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World J Surg. 2012 Feb;36(2):280-6. doi: 10.1007/s00268-011-1229-x.

Incidence and prevention of postoperative venous thromboembolism: are they meaningful quality indicators in Japanese health care settings?

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1
Department of Healthcare Economics and Quality Management, Graduate School of Medicine, Kyoto University, Yoshida Konoe-cho, Sakyou-ku, Kyoto, 606-8501, Japan.

Erratum in

  • World J Surg. 2012 Feb;36(2):278-9.

Abstract

BACKGROUND:

Venous thromboembolism (VTE) epidemiology varies widely across surgical procedures. At present, there are few epidemiologic reports regarding VTE in Japan. Japanese VTE prophylaxis guidelines recommend a risk-based approach based on previous epidemiologic statistics. VTE includes deep vein thrombosis (DVT) and pulmonary embolism (PE). PE prevention is the main goal, although the relation between PE and DVT is still controversial.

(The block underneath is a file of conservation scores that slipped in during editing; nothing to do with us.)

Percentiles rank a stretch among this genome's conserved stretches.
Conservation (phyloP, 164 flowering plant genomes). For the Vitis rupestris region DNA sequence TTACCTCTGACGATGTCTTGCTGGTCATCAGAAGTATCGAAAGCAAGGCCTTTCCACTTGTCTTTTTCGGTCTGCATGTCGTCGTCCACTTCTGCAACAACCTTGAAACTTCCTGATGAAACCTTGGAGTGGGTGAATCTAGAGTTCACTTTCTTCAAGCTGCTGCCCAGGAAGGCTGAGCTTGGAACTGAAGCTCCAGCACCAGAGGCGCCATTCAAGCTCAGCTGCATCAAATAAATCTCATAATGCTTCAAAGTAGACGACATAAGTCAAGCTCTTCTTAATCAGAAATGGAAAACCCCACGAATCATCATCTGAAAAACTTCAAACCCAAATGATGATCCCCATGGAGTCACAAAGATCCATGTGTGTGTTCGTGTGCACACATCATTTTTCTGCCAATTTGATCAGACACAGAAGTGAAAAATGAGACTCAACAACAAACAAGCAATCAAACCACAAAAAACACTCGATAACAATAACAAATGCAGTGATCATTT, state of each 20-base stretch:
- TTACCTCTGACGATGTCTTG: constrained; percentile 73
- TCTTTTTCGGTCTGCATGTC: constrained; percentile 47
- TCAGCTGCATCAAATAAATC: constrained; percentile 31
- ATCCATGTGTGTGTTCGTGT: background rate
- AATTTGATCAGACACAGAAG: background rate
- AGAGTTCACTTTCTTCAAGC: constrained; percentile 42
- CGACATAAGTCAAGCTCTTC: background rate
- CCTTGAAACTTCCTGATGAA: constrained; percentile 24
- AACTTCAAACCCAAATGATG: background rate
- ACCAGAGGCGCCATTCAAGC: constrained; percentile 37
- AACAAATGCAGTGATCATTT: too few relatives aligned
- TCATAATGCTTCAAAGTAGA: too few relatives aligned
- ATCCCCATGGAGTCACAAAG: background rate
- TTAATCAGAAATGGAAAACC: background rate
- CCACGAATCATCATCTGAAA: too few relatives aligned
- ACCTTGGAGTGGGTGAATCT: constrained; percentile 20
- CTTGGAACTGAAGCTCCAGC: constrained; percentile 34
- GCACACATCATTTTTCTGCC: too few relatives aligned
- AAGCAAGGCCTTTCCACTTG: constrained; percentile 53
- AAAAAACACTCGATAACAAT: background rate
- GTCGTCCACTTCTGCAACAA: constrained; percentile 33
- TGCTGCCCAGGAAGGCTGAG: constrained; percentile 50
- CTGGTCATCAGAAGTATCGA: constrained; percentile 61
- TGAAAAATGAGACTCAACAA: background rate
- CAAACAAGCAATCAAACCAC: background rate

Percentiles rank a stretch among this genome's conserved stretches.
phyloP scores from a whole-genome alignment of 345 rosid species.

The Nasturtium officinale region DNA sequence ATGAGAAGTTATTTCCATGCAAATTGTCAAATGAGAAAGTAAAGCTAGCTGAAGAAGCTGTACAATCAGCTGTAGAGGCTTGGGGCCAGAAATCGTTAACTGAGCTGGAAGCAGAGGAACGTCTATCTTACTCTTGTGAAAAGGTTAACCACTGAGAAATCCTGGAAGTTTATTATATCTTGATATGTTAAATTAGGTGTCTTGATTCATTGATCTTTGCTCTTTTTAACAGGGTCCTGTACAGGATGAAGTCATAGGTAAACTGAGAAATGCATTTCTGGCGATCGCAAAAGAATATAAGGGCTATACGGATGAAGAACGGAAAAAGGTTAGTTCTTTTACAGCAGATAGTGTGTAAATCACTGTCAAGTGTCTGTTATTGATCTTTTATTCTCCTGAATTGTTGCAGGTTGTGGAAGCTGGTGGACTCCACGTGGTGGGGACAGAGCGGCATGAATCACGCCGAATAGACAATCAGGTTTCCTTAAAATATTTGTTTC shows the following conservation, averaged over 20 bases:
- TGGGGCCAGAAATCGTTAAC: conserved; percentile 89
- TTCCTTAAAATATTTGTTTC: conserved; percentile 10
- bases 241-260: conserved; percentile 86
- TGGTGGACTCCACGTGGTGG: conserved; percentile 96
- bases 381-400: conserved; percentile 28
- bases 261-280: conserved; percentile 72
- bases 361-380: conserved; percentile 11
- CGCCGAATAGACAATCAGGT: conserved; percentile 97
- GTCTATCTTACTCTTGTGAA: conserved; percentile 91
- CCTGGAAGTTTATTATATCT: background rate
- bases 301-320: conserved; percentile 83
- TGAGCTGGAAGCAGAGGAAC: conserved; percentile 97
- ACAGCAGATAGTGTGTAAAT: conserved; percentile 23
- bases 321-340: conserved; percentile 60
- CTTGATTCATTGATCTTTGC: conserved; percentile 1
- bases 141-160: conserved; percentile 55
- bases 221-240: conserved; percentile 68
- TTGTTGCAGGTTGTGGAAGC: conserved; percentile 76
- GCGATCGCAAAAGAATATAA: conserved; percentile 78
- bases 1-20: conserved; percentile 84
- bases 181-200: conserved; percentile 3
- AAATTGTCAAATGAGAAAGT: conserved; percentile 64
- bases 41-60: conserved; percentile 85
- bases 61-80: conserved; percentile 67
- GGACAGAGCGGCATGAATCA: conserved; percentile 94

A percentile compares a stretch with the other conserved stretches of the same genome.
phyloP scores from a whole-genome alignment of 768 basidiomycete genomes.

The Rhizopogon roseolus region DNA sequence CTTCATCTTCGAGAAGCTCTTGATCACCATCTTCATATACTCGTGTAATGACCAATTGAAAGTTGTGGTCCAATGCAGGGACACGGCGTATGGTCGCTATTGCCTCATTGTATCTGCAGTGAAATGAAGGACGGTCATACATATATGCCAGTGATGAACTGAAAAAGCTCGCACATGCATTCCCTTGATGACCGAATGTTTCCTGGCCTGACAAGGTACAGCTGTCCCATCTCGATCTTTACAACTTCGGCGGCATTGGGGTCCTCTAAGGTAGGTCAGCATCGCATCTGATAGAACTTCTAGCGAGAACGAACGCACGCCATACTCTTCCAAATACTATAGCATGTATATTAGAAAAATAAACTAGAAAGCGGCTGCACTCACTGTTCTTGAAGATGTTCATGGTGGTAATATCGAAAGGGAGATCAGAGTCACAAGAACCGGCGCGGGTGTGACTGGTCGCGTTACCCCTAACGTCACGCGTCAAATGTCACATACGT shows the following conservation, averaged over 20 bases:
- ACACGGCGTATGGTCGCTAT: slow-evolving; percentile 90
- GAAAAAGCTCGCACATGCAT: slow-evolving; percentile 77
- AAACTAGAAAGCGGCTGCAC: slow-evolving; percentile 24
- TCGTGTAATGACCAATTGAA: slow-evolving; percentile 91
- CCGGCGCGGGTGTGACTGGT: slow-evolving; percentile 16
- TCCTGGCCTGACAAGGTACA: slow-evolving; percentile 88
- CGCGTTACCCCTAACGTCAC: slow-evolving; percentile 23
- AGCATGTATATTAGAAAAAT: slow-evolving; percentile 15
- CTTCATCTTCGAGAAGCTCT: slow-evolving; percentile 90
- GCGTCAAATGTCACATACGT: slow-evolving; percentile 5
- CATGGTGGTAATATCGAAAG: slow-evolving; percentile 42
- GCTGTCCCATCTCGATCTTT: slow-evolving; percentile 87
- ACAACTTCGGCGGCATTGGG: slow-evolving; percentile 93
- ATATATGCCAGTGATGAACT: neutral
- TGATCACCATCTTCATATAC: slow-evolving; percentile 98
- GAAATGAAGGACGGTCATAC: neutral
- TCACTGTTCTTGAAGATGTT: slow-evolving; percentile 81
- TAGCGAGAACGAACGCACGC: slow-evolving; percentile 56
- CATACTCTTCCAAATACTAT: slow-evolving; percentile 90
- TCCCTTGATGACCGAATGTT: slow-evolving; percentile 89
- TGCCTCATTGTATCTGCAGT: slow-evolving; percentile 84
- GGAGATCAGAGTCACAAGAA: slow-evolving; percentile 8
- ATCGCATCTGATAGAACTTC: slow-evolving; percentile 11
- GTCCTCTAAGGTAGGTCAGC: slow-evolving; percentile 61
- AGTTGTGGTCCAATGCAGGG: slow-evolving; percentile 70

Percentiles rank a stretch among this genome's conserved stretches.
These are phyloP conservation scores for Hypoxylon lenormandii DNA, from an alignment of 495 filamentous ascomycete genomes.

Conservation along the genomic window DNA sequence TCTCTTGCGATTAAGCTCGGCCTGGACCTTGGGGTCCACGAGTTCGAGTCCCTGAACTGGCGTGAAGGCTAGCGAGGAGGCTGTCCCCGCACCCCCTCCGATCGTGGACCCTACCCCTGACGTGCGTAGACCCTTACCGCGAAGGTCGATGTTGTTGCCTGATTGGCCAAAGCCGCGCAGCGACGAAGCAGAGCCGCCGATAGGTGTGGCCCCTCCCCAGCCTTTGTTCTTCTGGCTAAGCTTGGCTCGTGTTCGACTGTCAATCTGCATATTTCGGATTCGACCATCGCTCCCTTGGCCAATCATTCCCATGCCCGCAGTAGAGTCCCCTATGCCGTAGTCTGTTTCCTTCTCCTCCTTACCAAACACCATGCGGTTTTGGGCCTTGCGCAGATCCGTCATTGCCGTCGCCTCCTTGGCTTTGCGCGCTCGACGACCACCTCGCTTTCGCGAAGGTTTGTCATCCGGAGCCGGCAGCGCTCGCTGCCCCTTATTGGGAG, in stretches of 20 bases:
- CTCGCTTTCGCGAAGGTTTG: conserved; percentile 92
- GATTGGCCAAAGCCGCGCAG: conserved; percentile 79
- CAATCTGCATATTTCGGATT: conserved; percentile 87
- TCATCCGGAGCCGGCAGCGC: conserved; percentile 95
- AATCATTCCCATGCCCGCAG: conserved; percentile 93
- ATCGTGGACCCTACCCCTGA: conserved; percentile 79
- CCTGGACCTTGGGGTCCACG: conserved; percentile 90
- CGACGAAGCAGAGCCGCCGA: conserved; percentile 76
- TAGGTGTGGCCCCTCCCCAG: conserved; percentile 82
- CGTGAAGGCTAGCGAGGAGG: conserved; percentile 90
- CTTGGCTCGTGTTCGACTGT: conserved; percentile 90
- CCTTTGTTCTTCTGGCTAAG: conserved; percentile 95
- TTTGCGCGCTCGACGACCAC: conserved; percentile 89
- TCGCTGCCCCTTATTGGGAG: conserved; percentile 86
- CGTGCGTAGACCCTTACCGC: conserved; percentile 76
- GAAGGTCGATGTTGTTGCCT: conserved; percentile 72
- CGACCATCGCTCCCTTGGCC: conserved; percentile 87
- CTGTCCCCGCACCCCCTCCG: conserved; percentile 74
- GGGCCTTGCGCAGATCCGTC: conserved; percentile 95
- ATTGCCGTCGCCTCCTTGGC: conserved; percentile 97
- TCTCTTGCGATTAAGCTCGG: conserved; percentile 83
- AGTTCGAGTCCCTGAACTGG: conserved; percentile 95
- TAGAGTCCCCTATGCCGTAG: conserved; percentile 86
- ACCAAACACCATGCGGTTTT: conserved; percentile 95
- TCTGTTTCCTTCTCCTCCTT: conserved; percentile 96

METHODS:

We collected administrative data for 1,016,496 surgical patients from 260 hospitals. We analyzed DVT and PE incidence and selected two subgroups for further analysis: gastroenterologic surgery and specific orthopedic surgery (high-frequency group).

RESULTS:

Overall DVT incidence was 1947 (0.19%); and the PE incidence was 538 (0.05%). DVT case fatality rate was 3.44% (67/1947); that for PE was 22.86% (123/538). Both overall and subgroup incidences were comparable to those in previous reports. Subgroup analyses in the high-frequency group did not show a relation between DVT and PE. VTE prophylaxis did not show a relation between DVT and PE despite 82.0% [corrected] adherence.

CONCLUSIONS:

Our results are consistent with established data regarding DVT and PE incidence. Administrative data available in Japan provides a powerful epidemiologic tool to characterize rare diseases such as DVT and PE. DVT is not a suitable quality indicator in Japan. However, PE is too rare to be considered a rate-based outcome indicator, and VTE prophylaxis is [corrected] widely applied to be used as a process indicator. VTE measurement is not a useful quality indicator in Japan to compare hospitals but provides a longitudinal self-survey.

PMID:
21879424
DOI:
10.1007/s00268-011-1229-x
[Indexed for MEDLINE]
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